Our New York City Guide
The Metropolitan Museum of Art, often referred to simply as "the Met", is one of the world's largest and most important art museums. It is located on the eastern edge of Central Park. The Met's permanent collection contains more than two million works of art from around the world. A must visit for all art lovers!
Whether you're visiting the city or you live there, walking across this iconic bridge is one of the best things to do in NYC. It's fun, free, and the perfect way to enjoy breathtaking skyline and river views!
Washington Square Park
The symbolic heart of Greenwich Village, Washington Square Park is one of NYC’s most recognizable public spaces. Pass beneath the Washington Arch—the giant structure marking the park’s Fifth Avenue entrance on the north side—and you’ll see the energy that makes the place so special.
Ice skating under the Christmas Tree on The Rink at Rockefeller Center is one of New York’s quintessential winter activities.
Metropolitan Opera House at Lincoln Center
The Metropolitan Opera is a vibrant home for the most creative and talented artists working in opera, including singers, conductors, composers, orchestra musicians, stage directors, designers, visual artists, choreographers, and dancers. Nearly 800,000 people attend more than 200 performances in the opera house during the season, and millions more experience the Met through new media distribution initiatives and state-of-the-art technology.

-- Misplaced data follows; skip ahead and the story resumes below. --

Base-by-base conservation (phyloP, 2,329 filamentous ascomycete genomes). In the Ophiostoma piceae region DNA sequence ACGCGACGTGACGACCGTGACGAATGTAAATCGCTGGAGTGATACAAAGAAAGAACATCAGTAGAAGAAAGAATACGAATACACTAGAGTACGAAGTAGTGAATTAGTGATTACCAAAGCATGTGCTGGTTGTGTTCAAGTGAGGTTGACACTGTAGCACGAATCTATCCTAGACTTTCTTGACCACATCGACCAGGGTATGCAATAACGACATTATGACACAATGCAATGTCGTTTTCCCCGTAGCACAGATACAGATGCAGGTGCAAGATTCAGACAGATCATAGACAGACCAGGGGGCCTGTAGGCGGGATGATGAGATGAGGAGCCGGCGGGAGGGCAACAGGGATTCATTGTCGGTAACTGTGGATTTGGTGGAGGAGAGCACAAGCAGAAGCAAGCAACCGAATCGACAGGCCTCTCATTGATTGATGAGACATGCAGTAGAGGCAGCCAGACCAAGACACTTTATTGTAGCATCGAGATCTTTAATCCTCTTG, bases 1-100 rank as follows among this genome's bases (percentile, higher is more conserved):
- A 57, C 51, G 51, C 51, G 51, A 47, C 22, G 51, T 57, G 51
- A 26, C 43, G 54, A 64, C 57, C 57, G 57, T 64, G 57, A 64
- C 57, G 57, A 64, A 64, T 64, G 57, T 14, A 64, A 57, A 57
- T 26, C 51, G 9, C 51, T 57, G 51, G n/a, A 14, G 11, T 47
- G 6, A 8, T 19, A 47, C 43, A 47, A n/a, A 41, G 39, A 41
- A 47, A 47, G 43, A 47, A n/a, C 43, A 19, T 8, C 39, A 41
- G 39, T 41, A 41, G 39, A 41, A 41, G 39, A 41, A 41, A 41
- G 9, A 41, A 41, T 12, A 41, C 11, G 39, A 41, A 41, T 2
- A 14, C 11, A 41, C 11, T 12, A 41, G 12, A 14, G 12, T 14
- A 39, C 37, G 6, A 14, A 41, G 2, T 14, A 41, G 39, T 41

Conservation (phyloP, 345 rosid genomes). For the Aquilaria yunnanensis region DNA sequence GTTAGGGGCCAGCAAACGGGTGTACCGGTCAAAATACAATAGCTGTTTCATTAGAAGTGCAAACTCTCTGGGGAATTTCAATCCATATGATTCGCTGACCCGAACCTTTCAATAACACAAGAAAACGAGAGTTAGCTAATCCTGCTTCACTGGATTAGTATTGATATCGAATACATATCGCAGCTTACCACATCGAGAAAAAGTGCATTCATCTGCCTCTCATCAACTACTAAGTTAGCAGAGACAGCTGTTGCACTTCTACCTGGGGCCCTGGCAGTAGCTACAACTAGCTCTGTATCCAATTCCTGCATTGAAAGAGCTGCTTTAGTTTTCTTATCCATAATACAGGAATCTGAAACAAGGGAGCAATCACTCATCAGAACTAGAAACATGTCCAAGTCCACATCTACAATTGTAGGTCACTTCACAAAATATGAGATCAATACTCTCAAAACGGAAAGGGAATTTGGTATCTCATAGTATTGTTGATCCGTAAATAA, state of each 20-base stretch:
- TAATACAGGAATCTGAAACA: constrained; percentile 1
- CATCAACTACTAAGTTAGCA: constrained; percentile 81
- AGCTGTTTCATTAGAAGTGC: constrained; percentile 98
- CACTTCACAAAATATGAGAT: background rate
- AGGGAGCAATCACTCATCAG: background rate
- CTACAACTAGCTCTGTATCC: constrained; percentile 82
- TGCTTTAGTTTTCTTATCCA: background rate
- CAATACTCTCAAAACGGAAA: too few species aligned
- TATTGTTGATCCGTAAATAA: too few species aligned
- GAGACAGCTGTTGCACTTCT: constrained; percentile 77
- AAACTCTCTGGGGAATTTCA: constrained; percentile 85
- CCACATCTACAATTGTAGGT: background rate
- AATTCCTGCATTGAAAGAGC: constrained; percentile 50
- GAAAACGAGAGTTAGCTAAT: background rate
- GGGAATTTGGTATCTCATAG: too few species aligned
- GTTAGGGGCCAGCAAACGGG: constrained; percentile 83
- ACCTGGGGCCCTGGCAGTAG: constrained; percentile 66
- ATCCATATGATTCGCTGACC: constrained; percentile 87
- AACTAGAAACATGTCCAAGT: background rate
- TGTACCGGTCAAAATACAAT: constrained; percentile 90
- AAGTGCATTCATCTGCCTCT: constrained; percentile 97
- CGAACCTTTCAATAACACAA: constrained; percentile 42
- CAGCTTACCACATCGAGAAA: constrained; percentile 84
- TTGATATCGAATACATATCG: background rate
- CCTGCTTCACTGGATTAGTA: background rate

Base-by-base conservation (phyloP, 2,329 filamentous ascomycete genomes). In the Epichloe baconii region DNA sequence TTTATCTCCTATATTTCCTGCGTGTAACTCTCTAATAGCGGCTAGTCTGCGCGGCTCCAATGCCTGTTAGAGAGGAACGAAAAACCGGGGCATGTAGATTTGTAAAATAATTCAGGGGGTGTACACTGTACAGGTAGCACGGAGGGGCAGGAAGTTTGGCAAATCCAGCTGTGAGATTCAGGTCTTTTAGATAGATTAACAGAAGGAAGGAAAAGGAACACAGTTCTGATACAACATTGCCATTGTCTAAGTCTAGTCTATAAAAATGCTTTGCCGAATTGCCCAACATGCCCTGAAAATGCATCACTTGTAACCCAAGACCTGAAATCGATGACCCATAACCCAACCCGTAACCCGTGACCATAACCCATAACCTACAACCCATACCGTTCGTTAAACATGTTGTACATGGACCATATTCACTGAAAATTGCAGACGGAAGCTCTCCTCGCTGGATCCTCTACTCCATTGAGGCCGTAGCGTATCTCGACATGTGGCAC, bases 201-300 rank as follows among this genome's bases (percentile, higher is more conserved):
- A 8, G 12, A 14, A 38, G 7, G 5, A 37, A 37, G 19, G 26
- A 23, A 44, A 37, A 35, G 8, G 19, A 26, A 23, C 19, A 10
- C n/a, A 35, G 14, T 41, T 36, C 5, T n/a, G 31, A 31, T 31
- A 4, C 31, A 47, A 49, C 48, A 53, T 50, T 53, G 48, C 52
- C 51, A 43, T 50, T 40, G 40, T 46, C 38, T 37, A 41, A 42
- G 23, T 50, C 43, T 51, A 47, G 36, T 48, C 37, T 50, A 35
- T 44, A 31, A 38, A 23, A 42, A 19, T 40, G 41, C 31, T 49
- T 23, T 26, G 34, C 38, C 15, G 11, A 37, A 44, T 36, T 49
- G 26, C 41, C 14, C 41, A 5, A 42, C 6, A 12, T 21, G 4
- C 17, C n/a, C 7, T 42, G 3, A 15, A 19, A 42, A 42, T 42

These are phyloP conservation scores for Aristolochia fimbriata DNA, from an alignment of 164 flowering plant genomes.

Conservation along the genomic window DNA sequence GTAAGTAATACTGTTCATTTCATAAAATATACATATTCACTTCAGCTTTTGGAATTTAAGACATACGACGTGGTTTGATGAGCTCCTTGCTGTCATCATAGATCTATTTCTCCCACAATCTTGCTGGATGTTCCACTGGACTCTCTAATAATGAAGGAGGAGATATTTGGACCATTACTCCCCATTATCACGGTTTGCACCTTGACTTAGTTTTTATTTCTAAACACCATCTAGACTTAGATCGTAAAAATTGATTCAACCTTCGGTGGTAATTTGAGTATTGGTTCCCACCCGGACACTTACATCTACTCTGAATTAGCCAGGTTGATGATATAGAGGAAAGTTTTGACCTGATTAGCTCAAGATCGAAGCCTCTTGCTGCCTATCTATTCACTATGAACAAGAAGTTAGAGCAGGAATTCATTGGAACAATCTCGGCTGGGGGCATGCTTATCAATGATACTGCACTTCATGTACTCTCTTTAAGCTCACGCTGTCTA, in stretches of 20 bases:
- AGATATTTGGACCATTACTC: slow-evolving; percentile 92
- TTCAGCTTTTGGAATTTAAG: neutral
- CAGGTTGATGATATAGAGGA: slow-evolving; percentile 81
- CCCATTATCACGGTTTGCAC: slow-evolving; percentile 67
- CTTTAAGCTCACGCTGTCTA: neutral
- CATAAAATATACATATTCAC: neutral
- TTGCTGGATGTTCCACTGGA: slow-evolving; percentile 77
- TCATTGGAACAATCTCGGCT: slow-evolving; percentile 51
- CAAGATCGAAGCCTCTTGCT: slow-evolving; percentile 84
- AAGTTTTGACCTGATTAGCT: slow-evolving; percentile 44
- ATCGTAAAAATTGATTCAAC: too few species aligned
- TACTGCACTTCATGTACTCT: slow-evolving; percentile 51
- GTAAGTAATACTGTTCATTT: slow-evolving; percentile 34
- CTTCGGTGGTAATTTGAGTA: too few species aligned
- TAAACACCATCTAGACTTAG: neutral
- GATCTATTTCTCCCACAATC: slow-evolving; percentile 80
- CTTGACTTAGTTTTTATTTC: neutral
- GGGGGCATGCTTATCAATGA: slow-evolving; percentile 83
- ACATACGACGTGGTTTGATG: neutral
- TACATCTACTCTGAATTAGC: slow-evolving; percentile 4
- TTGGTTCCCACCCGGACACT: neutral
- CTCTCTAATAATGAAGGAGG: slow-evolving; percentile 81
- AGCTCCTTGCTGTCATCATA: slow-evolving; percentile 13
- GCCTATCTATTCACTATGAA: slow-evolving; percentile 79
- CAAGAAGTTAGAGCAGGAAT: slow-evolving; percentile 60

9/11 Memorial & Museum
Located on eight acres of the 16-acre World Trade Center complex, the 9/11 Memorial is a place of remembrance and contemplation within the bustle of lower Manhattan.
The Statue of Liberty
The Statue of Liberty is among New York City's—and America's—most familiar landmarks: a massive copper-and-steel cast of a green lady raising a torch, clutching a tablet and donning a seven-point crown. Some visitors miss out on seeing the statue up close because it's set on a government-run island in the middle of New York Harbor and only accessible by boat, but it's easy to work into your trip with some advance planning.
American Museum of Natural History in Manhattan
The American Museum of Natural History is the largest natural history museum in the world with a mission commensurately monumental in scope. The entire museum spans 4 city blocks and consists of some 25 interconnected buildings.
St. Patrick's Cathedral
St. Patrick's Cathedral is the Mother Church of the Archdiocese of New York and the seat of the Archbishop. Located on Fifth Avenue, across from Rockefeller Center, the sanctuary is the largest Gothic Catholic cathedral in the US. This international landmark, dedicated in 1879, welcomes more than five million visitors each year. With its 330-foot spires, it is one of the City's most spectacular architectural sights. Inside, it boasts a seating capacity of 2,400, numerous altars and stained glass windows, and a giant organ with 7,855 pipes. Services are held daily and all are welcome, visitors and worshipers alike.